Green Building Guidelines and Initiatives - A Canadian Perspective

Gone are the days used up in favour of a disposable society, leaving what remains to provide for an explosion of civilization and that which they covet. Other complex cultures have perished throughout time from degradation to ecosystems and an inability to engineer a peaceful coexistence. So it is no wonder that today’s green/sustainable building practices have developed beyond concept into doctrine, finding their way into our hearts and politics. And while concerns about environmental degradation, resource shortages, and human health impacts are promoting widespread acceptance of green building practices, more can be done to aid the day-to-day practitioners in mitigating the enormous pressures on planetary ecosystems caused by human activities.

Towards these endeavours, the concept of resource conscious design, which ultimately aims to minimize natural resource consumption and impact on ecological systems, is presented in a familiar context. In particular, Canadian guidelines and initiatives are put forth as examples of current green building applications and their environmental benefits.

The Impact of Buildings on the Environment

Substantial energy and material resources are expended on the construction and maintenance of conventional buildings. As of 2006, buildings consumed 40% of the total energy consumed in both the US and European Union. (Wikipedia) As shown in table 1, buildings use 70% of the total electricity consumed, 12% of the total amount of potable water consumption per day, and 40% of raw material usage. Furthermore, 39% of the total carbon dioxide and 30% of waste output can be attributed to buildings. (USGBC) Moreover, buildings often result in environmental degradation such as loss of amenity and biodiversity which are much more difficult to assess. (Kibert 38) The major environmental impacts to be addresses by green building methods are covered in more detail in the following sections.

Climate Change
As a major energy consumer, an increasing reliance on fossil fuels, particularly coal - the dirtiest of all - includes the built environment as a key proponent to climate change. Furthermore, building materials and operations continue to be linked to ozone depletion, despite the United Nations Montreal Protocol of 1987 to halt production of ozone-depleting chemicals and restore the ozone layer by 2050. (Kibert 39) Even more disturbing, rampant deforestation degrades the capability of forests to sequester the large quantities of carbon dioxide stored in tree mass; instead, releasing it into the atmosphere as gaseous compounds, which further accelerate climate change.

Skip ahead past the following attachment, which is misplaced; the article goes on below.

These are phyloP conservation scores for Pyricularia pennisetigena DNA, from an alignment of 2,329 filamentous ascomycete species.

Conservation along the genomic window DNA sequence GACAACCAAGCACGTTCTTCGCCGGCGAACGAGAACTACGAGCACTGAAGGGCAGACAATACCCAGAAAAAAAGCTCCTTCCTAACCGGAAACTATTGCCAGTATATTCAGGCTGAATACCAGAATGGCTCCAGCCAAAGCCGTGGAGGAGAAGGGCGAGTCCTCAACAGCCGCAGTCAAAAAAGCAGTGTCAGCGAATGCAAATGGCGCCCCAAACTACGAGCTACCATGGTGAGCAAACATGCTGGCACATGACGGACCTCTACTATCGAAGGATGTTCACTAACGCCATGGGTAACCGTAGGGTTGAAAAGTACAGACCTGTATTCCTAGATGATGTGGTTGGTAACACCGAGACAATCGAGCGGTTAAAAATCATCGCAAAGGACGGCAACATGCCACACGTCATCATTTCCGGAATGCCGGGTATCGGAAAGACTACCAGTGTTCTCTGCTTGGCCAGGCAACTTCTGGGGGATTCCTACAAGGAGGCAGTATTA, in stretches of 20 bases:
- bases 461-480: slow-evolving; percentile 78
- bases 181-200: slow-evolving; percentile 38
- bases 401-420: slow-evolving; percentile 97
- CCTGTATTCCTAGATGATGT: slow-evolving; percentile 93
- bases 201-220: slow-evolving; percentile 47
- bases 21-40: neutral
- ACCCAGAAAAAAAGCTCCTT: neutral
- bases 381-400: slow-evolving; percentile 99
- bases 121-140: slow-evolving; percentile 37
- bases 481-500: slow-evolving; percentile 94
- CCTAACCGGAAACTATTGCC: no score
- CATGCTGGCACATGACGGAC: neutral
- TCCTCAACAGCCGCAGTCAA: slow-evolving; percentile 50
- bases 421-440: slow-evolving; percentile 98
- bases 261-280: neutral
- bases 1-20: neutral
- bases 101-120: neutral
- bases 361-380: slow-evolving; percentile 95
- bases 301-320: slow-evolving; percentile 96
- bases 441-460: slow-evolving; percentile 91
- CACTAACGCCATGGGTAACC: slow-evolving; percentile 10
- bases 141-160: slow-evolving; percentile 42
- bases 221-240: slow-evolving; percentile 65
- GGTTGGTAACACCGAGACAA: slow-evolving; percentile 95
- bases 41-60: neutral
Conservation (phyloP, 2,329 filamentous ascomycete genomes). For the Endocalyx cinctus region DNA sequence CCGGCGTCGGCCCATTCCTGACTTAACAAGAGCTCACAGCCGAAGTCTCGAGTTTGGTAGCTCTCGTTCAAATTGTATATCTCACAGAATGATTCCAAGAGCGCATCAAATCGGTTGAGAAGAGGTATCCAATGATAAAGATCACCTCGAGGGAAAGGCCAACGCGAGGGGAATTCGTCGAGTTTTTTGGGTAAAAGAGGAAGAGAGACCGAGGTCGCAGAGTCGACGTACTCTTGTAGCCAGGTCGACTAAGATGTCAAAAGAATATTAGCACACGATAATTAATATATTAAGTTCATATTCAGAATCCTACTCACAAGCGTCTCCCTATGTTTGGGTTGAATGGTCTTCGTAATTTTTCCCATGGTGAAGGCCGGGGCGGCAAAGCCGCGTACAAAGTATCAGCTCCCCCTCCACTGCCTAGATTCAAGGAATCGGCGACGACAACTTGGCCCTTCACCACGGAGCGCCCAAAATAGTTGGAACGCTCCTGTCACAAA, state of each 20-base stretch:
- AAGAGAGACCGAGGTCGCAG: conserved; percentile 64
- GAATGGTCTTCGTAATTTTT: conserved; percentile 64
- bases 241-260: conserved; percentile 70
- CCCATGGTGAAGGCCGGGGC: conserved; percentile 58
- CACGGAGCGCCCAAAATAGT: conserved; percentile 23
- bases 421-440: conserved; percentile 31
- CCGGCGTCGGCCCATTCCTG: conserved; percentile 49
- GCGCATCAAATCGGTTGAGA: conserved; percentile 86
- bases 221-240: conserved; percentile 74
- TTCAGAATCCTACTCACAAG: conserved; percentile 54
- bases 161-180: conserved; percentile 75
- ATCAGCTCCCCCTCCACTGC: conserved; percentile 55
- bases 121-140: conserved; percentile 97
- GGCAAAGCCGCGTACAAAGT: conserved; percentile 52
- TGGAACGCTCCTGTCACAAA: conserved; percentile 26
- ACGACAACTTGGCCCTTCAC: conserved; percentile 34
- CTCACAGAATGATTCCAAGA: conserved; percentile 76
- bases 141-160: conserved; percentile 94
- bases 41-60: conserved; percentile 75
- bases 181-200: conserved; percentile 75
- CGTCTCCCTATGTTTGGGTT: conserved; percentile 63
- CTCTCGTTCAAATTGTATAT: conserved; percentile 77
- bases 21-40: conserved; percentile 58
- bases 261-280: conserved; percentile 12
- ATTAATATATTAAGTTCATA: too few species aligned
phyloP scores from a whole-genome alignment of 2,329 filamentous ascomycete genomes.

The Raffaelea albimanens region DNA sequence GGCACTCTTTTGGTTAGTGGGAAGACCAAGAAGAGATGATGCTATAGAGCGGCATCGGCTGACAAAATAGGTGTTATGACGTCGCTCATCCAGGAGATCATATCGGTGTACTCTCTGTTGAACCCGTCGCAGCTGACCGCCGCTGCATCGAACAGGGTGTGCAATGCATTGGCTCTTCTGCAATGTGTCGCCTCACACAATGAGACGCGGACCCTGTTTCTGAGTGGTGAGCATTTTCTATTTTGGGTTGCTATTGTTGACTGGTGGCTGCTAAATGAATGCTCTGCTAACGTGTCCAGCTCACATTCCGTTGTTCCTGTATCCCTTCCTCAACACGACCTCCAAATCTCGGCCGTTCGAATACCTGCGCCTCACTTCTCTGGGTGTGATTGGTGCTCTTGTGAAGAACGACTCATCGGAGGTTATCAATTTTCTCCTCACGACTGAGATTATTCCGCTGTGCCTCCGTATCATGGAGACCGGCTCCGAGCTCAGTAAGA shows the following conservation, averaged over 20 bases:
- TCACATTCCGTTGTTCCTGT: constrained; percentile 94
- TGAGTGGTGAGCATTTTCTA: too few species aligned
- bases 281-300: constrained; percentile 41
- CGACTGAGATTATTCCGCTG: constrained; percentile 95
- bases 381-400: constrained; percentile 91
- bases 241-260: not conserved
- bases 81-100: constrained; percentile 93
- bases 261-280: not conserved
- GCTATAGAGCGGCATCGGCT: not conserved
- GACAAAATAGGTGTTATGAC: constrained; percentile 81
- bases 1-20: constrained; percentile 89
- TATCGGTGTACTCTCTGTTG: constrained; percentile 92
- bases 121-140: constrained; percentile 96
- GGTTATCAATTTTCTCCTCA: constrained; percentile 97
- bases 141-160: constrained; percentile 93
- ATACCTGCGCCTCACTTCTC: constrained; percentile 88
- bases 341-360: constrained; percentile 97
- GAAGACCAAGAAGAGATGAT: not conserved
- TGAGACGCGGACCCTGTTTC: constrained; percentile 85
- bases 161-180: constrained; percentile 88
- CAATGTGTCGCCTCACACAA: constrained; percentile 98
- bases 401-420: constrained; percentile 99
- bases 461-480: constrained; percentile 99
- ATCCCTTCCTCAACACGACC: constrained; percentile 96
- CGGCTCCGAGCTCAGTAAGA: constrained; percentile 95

Deforestation Desertification and Soil Erosion
With 2 acres of rainforest disappearing every second, only half the Earth’s forest cover still remains and because trees and their root systems prevent soil erosion, landslides, and avalanches, their removal contributes to soil loss (desertification) and changes the rate at which water enters the watershed. (Kibert 39) Moreover, large scale deforestation affects the albedo, or reflectivity, of the Earth, ultimately causing climate change and altering rainfall patterns and quantity worldwide.

Eutrophication and Acidification
Two environmental conditions that are a toxic threat to water supplies are eutrophication and acidification. Eutrophication refers to saturation of water bodies with agricultural and landscape fertilizer, urban runoff, and sewage discharge. An oversupply of toxins in the water fosters algae growth, which in turn block sunlight and cause underwater vegetation to die. Moreover, the algae consumes oxygen, further depleting the water body until eventually, the algae itself decomposes in a completely oxygenless lake or seabed, releasing toxic hydrogen sulphide, poisoning organism and resulting in total degradation of the aquatic system. (Kibert 41) Acidification refers to the process whereby air pollution in the form of ammonia, sulphur dioxide, and nitrogen oxides, mainly released by burning fossil fuels, is converted into acids resulting in acid rain which is damaging forests, lakes, soil, and even ancient historical monuments.

Loss of Biodiversity
Biologists are predicting the loss of 20 percent of existing species over the next twenty years due to deforestation and climate change. Destruction of ecosystems contributes to the spread of infectious diseases and species extinction prevents discovery of potentially useful medicines. (Kibert 42) Furthermore, ecosystems foster water and soil resources; nutrient storage and cycling; pollution breakdown and absorption; provide food and materials; in addition to many other undiscovered applications.

Depletion of Metal Stocks